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New Member

understanding access-list on pix


I´m a little bit confused about acccess-lists on the ix.

My questions:

a) Does an access-list on an inside (higher security interface contain a implicit (not viewable) "deny any any" statement?

b) Assume IPSEC clients are terminated on the outside interface and sysopt conn permit-ipsec is set:

1) Can IPSec users access the whole network? (all interfaces on the pix)

Are static/nat statements for the inside networks necessary to gain access from the ipsec users ip range?

2) Do I have to permit anything on the access-lists of my inside interface(s) (including DMZ)?

3) What would happen if sysopt conn permit-ipsec is NOT set?

Thanks in advance for answering my (stupid?) questions.


New Member

Re: understanding access-list on pix


ACL's on a PIX are a bit different if you're used to conduits. In answer to your questions:

a) Yes, it most certainly does. When you apply an ACL on a higher security interface start by blocking the outbound traffic you don't want, then permit everything else (or write a list of explicit permits which would not be easy).

b-1) Yes, they have full access except in two cases. First, if you're using vpngroups with split tunneling you'll find that they can only access resources in the internal networks you listed when you defined the split tunneling ACL. Second, if you're using authorization you can restrict access with using an ACL. This requires a AAA server. No statics or conduits are required.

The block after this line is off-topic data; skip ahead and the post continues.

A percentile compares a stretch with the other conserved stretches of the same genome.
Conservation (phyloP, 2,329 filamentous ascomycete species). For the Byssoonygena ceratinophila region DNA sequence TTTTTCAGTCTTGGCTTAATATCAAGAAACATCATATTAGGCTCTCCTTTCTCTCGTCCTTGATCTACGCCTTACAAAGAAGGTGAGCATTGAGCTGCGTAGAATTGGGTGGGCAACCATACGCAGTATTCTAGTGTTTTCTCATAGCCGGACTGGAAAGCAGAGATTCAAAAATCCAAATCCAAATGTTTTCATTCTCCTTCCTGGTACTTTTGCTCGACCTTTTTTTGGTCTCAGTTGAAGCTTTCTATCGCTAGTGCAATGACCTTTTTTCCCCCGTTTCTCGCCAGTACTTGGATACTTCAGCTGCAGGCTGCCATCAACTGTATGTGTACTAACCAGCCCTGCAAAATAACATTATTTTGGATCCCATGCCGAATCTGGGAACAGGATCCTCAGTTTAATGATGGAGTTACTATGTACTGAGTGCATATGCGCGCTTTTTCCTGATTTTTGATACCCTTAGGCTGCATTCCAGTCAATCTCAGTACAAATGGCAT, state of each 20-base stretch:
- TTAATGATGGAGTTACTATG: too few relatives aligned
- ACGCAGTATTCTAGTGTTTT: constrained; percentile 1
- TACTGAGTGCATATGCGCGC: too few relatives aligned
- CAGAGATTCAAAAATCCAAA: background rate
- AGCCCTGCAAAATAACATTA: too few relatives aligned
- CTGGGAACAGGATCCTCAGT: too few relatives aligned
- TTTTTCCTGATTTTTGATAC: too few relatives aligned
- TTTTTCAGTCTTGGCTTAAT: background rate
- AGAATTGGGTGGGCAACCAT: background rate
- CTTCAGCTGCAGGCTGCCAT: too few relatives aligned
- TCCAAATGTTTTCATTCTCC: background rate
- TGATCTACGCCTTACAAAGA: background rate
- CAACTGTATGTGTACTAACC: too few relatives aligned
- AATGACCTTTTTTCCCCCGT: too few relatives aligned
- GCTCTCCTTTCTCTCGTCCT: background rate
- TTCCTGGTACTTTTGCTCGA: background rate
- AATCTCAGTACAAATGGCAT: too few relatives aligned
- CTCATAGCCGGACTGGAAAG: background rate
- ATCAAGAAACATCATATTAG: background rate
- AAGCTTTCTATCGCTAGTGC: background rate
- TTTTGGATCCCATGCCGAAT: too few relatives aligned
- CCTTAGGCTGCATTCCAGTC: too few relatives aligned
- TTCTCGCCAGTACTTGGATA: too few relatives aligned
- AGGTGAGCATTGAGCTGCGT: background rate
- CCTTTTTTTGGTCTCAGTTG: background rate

b-2) It depends. For just generic client VPN, no. Keep in mind that as soon as you apply an ACL to a PIX interface the usual higher-to-lower-is-permited behavior changes. For example, if I write an ACL to permit a DMZ host access to a higher-security network, I have to make sure that my ACL then explicitly permits traffic to lower-security interfaces, or the internet (assuming I want this). The implicit deny of a Cisco ACL is very much in effect.

b-3) I don't know, I haven't tried it. My understanding is that you'd have to write an outside interface ACL that explicity permits IPSec traffic. If you want to restrict VPN users there are easier ways.

Your questions aren't stupid, it's not a clear-cut subject. Let me know if anything needs clarification. Have a nice weekend.


New Member

Re: understanding access-list on pix

Although Cisco says it is not recommended I have had great success in using Conduits for Firewall Rules and ACL's for VPN rules.

I feel that the limitation of only allowing inbound ACL's makes the config on a Multi-Interface PIX way too complex.

New Member

Re: understanding access-list on pix


Can you please help with links were I can find the split tunneling and authorization.



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